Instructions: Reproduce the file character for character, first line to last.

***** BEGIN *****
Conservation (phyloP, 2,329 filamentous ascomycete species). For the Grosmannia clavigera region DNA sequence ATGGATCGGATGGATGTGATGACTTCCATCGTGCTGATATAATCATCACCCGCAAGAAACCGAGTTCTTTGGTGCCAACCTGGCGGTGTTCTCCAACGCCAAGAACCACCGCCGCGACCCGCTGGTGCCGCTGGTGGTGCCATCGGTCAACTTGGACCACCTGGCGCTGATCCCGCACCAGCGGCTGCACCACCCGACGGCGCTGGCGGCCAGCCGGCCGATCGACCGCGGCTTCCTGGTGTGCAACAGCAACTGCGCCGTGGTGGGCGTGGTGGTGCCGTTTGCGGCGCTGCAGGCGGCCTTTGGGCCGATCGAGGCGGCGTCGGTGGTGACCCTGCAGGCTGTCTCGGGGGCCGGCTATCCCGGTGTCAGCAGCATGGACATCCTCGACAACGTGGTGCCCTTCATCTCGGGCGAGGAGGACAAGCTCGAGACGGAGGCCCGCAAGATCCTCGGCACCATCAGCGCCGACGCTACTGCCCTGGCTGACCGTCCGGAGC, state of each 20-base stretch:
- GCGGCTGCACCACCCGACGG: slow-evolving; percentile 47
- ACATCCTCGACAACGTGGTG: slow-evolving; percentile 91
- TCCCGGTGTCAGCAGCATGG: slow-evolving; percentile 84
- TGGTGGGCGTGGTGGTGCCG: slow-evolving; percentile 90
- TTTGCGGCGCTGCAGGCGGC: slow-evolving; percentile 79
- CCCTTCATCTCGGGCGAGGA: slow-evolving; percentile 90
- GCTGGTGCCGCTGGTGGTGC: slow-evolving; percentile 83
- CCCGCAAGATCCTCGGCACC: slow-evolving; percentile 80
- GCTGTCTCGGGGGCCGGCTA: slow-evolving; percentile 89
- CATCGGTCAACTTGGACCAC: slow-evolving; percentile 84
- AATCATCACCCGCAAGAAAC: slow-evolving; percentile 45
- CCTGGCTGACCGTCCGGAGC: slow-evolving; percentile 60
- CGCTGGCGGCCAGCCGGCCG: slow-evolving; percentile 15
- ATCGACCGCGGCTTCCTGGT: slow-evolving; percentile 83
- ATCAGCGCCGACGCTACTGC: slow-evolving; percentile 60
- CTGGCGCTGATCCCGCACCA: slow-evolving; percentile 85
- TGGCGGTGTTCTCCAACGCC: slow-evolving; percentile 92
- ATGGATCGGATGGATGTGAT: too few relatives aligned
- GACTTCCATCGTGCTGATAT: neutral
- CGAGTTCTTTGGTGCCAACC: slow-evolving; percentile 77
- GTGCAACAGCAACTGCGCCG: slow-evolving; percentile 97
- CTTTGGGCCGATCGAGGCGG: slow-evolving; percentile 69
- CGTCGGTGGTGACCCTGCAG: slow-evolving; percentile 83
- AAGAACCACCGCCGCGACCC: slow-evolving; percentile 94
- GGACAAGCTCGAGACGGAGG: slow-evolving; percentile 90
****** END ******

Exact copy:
Conservation (phyloP, 2,329 filamentous ascomycete species). For the Grosmannia clavigera region DNA sequence ATGGATCGGATGGATGTGATGACTTCCATCGTGCTGATATAATCATCACCCGCAAGAAACCGAGTTCTTTGGTGCCAACCTGGCGGTGTTCTCCAACGCCAAGAACCACCGCCGCGACCCGCTGGTGCCGCTGGTGGTGCCATCGGTCAACTTGGACCACCTGGCGCTGATCCCGCACCAGCGGCTGCACCACCCGACGGCGCTGGCGGCCAGCCGGCCGATCGACCGCGGCTTCCTGGTGTGCAACAGCAACTGCGCCGTGGTGGGCGTGGTGGTGCCGTTTGCGGCGCTGCAGGCGGCCTTTGGGCCGATCGAGGCGGCGTCGGTGGTGACCCTGCAGGCTGTCTCGGGGGCCGGCTATCCCGGTGTCAGCAGCATGGACATCCTCGACAACGTGGTGCCCTTCATCTCGGGCGAGGAGGACAAGCTCGAGACGGAGGCCCGCAAGATCCTCGGCACCATCAGCGCCGACGCTACTGCCCTGGCTGACCGTCCGGAGC, state of each 20-base stretch:
- GCGGCTGCACCACCCGACGG: slow-evolving; percentile 47
- ACATCCTCGACAACGTGGTG: slow-evolving; percentile 91
- TCCCGGTGTCAGCAGCATGG: slow-evolving; percentile 84
- TGGTGGGCGTGGTGGTGCCG: slow-evolving; percentile 90
- TTTGCGGCGCTGCAGGCGGC: slow-evolving; percentile 79
- CCCTTCATCTCGGGCGAGGA: slow-evolving; percentile 90
- GCTGGTGCCGCTGGTGGTGC: slow-evolving; percentile 83
- CCCGCAAGATCCTCGGCACC: slow-evolving; percentile 80
- GCTGTCTCGGGGGCCGGCTA: slow-evolving; percentile 89
- CATCGGTCAACTTGGACCAC: slow-evolving; percentile 84
- AATCATCACCCGCAAGAAAC: slow-evolving; percentile 45
- CCTGGCTGACCGTCCGGAGC: slow-evolving; percentile 60
- CGCTGGCGGCCAGCCGGCCG: slow-evolving; percentile 15
- ATCGACCGCGGCTTCCTGGT: slow-evolving; percentile 83
- ATCAGCGCCGACGCTACTGC: slow-evolving; percentile 60
- CTGGCGCTGATCCCGCACCA: slow-evolving; percentile 85
- TGGCGGTGTTCTCCAACGCC: slow-evolving; percentile 92
- ATGGATCGGATGGATGTGAT: too few relatives aligned
- GACTTCCATCGTGCTGATAT: neutral
- CGAGTTCTTTGGTGCCAACC: slow-evolving; percentile 77
- GTGCAACAGCAACTGCGCCG: slow-evolving; percentile 97
- CTTTGGGCCGATCGAGGCGG: slow-evolving; percentile 69
- CGTCGGTGGTGACCCTGCAG: slow-evolving; percentile 83
- AAGAACCACCGCCGCGACCC: slow-evolving; percentile 94
- GGACAAGCTCGAGACGGAGG: slow-evolving; percentile 90